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Position-effect variegation revisited: HUSHing up heterochromatin in human cells.

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Timms, Richard T 
Tchasovnikarova, Iva A 
Lehner, Paul J 


Much of what we understand about heterochromatin formation in mammals has been extrapolated from forward genetic screens for modifiers of position-effect variegation (PEV) in the fruit fly Drosophila melanogaster. The recent identification of the HUSH (Human Silencing Hub) complex suggests that more recent evolutionary developments contribute to the mechanisms underlying PEV in human cells. Although HUSH-mediated repression also involves heterochromatin spreading through the reading and writing of the repressive H3K9me3 histone modification, clear orthologues of HUSH subunits are not found in Drosophila but are conserved in vertebrates. Here we compare the insights into the mechanisms of PEV derived from genetic screens in the fly, the mouse and in human cells, review what is currently known about the HUSH complex and discuss the implications of HUSH-mediated silencing for viral latency. Future studies will provide mechanistic insight into HUSH complex function and reveal the relationship between HUSH and other epigenetic silencing complexes.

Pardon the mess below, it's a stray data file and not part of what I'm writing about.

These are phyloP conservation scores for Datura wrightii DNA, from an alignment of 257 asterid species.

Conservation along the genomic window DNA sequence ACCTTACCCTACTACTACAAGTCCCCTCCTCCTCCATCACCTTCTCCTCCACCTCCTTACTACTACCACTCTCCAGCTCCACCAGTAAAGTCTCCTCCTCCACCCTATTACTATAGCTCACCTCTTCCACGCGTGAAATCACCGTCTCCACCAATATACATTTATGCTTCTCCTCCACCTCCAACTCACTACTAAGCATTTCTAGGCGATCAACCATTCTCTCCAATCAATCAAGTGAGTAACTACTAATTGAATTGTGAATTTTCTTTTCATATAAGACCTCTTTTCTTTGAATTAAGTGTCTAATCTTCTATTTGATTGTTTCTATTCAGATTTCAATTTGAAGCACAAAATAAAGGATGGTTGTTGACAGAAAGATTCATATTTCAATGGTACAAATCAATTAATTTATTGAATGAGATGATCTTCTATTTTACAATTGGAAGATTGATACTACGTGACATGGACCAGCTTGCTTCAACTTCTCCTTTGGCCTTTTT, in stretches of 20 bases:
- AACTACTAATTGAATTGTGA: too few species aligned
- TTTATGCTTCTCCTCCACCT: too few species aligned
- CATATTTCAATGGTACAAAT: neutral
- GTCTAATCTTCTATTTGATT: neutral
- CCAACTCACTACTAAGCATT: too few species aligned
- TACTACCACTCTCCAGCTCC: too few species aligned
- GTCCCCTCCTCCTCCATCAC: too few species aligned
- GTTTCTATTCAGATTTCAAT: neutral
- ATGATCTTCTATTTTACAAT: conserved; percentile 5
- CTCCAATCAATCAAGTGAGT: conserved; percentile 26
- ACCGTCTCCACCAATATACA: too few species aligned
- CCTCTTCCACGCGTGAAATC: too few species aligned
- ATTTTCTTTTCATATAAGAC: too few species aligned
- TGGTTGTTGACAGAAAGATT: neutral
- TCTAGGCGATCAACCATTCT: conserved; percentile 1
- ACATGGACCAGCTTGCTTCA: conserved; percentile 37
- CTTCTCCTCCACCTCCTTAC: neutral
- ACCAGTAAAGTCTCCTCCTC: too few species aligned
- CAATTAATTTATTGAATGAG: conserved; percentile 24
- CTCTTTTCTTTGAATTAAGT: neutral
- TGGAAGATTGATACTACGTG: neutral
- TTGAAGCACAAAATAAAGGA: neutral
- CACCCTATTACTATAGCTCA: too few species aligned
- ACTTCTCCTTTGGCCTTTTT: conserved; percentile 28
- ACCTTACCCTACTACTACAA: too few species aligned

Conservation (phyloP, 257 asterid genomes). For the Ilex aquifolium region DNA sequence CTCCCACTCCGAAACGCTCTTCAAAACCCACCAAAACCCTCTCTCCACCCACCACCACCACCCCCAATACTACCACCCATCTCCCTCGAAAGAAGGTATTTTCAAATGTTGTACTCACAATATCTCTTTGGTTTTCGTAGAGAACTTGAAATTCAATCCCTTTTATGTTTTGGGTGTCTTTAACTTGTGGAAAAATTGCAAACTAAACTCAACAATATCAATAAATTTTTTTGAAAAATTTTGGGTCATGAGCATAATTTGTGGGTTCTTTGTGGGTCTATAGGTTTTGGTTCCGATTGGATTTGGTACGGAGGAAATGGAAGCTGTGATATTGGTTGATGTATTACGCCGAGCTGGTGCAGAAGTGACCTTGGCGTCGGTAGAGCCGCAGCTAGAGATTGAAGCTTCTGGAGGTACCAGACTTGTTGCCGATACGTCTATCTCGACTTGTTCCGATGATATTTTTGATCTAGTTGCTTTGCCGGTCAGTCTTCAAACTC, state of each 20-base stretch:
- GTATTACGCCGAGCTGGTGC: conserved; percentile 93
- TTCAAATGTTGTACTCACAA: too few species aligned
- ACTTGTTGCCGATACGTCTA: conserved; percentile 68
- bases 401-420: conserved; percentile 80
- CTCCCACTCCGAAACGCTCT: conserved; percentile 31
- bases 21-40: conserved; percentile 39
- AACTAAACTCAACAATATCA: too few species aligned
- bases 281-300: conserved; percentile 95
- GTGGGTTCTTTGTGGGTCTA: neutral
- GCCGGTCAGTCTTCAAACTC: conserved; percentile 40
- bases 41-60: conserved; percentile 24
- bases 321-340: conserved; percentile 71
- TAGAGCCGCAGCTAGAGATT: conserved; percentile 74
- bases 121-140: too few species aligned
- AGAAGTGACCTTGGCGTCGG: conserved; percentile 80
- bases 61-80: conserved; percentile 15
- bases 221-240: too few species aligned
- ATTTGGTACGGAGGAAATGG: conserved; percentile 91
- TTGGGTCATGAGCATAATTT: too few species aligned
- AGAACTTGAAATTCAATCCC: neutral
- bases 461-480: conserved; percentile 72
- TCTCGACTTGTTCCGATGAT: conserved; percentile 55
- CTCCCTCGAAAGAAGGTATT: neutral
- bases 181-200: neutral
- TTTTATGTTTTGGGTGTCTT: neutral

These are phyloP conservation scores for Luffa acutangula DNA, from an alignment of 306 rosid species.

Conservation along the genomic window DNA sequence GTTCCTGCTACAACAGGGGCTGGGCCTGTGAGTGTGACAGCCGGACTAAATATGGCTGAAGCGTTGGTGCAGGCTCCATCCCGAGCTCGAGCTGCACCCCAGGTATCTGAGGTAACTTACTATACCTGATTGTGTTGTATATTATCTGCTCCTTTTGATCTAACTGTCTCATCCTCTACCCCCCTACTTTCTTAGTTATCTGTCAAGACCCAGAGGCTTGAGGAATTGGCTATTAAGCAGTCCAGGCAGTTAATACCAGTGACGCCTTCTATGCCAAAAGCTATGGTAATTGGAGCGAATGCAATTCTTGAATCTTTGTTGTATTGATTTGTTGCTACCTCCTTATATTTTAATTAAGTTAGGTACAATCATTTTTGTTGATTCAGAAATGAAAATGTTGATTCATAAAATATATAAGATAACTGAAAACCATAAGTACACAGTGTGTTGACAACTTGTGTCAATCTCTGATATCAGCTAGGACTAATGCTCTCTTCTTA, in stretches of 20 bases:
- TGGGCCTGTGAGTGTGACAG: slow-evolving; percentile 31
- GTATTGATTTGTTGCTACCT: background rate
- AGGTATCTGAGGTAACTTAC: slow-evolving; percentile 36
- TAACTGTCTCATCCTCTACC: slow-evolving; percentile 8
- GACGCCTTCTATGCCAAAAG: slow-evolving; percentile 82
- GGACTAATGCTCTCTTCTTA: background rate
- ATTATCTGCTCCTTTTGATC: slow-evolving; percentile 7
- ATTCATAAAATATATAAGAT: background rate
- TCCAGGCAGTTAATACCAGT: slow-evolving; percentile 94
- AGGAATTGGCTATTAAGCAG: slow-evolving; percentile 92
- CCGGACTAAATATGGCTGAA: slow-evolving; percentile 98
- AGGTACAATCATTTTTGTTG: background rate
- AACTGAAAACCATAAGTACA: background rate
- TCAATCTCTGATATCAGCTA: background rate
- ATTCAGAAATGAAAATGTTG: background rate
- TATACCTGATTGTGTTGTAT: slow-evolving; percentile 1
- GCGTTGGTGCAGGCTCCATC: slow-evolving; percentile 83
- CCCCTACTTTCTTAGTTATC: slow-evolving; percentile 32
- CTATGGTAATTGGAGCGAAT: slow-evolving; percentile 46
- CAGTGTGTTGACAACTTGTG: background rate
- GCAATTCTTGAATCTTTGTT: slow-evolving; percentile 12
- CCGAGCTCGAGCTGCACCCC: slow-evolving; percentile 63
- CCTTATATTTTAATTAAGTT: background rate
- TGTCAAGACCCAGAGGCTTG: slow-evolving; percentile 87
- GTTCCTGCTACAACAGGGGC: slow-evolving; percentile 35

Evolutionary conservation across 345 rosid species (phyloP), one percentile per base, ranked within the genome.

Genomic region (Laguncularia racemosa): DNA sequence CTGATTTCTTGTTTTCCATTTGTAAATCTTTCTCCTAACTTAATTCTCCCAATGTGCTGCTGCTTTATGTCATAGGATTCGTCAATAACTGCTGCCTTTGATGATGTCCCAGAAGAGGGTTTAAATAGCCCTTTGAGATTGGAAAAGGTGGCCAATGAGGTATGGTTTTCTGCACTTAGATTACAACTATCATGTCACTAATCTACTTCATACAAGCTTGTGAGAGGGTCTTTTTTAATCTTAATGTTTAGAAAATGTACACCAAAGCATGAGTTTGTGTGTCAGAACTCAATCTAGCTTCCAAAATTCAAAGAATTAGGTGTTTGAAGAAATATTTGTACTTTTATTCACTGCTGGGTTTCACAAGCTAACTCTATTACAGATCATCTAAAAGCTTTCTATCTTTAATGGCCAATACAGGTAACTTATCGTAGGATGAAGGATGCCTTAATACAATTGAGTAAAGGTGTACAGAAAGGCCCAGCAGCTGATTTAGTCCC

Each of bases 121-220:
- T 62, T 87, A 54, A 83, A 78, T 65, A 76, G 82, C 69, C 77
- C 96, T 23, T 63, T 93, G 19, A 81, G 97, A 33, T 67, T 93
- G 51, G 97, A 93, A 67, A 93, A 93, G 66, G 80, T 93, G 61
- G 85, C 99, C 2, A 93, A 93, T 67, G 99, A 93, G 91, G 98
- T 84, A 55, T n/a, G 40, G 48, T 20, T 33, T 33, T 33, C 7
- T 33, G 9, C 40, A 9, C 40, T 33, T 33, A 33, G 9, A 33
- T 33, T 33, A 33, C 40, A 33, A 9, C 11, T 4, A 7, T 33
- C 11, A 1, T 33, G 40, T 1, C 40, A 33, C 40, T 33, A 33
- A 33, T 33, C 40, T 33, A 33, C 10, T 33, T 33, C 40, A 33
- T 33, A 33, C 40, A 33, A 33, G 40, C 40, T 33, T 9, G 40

HUSH complex, haploid genetic screen, heterochromatin, position-effect variegation, retroviral silencing, Animals, Antigens, Neoplasm, Biological Evolution, Cell Line, Tumor, Chromosomal Position Effects, Drosophila melanogaster, Gene Silencing, Genetic Testing, HIV-1, Haploidy, Heterochromatin, Histones, Humans, Mice, Nuclear Proteins, Phosphoproteins, Virus Latency

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Wellcome Trust (101835/Z/13/Z)
Wellcome Trust (084957/Z/08/Z)
This work was funded by a Wellcome Trust Principal Research Fellowship to P.J.L. (084957/Z/08/Z) and a Wellcome Trust PhD studentship to I.A.T. The Cambridge Institute for Medical Research is in receipt of a Wellcome Trust Strategic Award.